In the deeper recesses of the water, the blue loses its colour, paling to grey and becoming murkier as the descent increases. The sea bed is alive with activity, and not every sound is a natural one. Barotrauma’s recordings have been submerged in the Nordic fjords just south of Oslo. Training at the Norwegian School of Commercial Diving at a time when world oil prices collapsed, Eric Holm decided to record and film his dives, capturing the music of the deep. He left this uncertainty behind as he descended to another world.
The sea bed isn’t altogether calm. There’s an entire industry down here, so you can never truly escape the tightened noose of mankind. Some people like to call it an industry (and a controversial one, at that), while others prefer the term ‘environmental exploitation’. Surely, in essence, it comes down to an abuse of the environment which no man can validate.
One man’s tonic is another man’s poison, but it comes as quite a shock when you see just how similar this industry is to the kind that we see above the water. The equipment has changed. The mentality has not. Comprising a series of underwater drills, a network of pipes and expensive deep-sea equipment, they really have no right to be there. Soaked in oil and dressed in blood money, the multi-million-dollar corporations have the power; no matter where we are on this blue planet, the Earth is taken advantage of, hardly respected by the species that she herself supports. Pipes and drills occupy what should be an isolated space, but it makes for interesting, ambient-flecked music.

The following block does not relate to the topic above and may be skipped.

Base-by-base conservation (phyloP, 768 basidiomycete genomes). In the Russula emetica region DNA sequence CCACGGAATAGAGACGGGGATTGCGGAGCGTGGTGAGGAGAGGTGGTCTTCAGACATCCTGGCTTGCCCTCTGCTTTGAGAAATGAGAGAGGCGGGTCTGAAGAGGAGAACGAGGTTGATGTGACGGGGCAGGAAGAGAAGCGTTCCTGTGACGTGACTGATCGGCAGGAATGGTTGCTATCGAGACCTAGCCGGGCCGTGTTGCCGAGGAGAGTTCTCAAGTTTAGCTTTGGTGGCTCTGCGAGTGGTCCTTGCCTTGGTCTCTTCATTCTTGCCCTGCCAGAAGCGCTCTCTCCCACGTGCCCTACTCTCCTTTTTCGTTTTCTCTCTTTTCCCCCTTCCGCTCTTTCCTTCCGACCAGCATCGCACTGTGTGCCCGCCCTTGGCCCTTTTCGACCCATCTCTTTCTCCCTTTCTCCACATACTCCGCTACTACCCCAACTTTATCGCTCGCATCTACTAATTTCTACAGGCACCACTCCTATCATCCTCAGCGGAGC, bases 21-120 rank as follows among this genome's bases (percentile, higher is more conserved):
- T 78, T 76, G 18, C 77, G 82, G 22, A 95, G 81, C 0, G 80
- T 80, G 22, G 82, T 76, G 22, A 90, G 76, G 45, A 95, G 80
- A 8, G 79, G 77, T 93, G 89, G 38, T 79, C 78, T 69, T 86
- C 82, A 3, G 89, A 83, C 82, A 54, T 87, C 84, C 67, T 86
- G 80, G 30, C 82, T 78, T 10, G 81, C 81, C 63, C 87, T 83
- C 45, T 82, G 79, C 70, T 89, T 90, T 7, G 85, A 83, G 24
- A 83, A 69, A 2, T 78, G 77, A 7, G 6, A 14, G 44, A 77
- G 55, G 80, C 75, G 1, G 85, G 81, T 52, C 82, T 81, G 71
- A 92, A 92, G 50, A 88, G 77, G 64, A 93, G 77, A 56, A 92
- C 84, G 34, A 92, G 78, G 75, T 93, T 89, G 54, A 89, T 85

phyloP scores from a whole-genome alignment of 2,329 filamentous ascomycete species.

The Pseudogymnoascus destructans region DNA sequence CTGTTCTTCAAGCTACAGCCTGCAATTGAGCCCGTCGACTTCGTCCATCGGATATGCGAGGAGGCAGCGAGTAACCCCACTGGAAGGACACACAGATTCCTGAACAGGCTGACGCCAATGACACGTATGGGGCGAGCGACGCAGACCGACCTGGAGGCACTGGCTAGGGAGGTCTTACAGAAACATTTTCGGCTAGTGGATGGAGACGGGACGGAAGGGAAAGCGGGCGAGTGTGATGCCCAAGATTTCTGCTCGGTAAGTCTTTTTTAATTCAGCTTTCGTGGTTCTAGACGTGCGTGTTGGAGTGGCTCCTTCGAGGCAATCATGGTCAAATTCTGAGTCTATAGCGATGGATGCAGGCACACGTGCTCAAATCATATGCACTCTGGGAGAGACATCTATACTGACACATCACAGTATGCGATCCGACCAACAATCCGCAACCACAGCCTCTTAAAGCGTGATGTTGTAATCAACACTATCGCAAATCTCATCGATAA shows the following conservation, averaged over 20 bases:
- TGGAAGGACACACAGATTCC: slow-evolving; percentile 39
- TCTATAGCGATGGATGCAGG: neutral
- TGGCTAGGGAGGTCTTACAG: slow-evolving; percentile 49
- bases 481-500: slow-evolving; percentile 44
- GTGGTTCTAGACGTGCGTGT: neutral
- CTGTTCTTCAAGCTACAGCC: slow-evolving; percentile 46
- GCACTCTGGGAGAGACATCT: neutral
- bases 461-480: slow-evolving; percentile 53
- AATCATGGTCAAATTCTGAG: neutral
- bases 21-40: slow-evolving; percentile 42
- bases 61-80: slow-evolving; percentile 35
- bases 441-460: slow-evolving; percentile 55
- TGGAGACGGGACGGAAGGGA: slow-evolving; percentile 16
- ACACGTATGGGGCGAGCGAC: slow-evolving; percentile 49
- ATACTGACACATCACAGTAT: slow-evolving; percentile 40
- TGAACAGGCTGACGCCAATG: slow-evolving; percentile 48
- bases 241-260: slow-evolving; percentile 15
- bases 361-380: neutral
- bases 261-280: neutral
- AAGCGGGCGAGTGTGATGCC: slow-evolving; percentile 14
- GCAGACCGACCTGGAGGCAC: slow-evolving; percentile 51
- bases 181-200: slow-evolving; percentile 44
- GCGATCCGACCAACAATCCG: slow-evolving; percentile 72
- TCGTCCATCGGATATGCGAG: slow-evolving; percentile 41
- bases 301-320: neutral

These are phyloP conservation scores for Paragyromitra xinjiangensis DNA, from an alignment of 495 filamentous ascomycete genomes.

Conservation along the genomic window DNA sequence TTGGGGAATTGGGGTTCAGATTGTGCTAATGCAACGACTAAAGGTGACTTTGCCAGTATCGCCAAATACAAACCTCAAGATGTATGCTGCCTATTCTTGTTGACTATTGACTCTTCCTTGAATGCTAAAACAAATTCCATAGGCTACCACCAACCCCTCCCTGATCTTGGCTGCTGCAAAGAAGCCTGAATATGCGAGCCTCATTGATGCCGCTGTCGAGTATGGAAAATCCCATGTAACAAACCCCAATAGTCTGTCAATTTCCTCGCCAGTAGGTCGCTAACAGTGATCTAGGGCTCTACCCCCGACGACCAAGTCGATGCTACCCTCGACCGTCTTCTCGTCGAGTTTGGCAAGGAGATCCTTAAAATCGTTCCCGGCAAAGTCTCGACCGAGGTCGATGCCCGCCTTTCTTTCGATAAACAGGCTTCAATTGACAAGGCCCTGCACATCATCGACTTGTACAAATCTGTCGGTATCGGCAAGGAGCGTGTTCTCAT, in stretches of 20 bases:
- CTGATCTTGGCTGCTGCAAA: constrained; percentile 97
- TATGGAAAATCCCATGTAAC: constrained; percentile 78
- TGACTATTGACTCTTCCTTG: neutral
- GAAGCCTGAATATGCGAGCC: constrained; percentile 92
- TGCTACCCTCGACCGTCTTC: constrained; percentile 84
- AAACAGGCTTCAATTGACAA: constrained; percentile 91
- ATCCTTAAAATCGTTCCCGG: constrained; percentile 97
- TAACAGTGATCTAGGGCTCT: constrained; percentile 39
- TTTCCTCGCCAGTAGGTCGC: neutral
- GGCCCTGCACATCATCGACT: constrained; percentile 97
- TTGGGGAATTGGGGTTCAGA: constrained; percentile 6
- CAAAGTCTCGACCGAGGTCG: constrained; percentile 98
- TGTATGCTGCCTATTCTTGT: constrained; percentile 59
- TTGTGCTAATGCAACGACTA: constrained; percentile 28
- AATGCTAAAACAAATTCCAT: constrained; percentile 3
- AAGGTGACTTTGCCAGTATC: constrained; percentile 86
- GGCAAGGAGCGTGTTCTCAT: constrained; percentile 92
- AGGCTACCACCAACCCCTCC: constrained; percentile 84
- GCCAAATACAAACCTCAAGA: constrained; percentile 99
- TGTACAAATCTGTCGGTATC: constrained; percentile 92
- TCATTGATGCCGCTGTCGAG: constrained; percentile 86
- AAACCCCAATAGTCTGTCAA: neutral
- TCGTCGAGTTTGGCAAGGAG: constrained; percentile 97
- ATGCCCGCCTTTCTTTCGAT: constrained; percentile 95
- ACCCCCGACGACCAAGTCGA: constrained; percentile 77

Creaking caverns and reverberating clanks become dull as they pass through the heaving water. Engines engage, sending pockets of turbulence out into the deep. A constant, underlying interference is a soft tinnitus in a sea that’s perpetually unclear. The pipes carry a treble-thin infestation of light noise and a gritty layer of static scurries along the floor. The visibility borders on the non-existent.
And still, in the depths, we find the plague of human exploitation. Drills are inserted deep into the rock, plundering riches with thick, eager pipes, engaged in their permanent intercourse. In the dark water, sounds appear and echo outwards, but their precise positioning remains a mystery. Over the space of two years, Holm processed and channelled the sounds of the sea floor and its array of sub-sea equipment. The alien sounds are not always those of strange, unidentified species that call the fjords their home. Living underneath the rock, these inhuman sounds have a very human parent. Sighing, bubbling sounds blend in with distant echoes, like the eerie rumbling of a crumbling, shell-infested shipwreck. The world below is just as uncertain as the one above. Strange creatures sway and amass in the murky shadows.
Down here, everything appears calmer, but a feeling of isolation and unease has been draped over the calm water. The seabed shakes and quakes, sharing a nervous tension with the human population. Appearances can be deceiving, because when we look at the body of the water and the untroubled, still surface, it all seems so calm. Under the water, it’s a different story. Like an aftershock, echoes can still be detected and felt. The ruined, stone temples and the underwater pyramids that were discovered in a sunken city off the coast of Cuba are all reminders of humanity’s presence. Like the lost city of Atlantis, they drown in the depths, but even time can’t quite erase the structures. A phantom fingerprint is left behind, but the beached whales are there for all to see.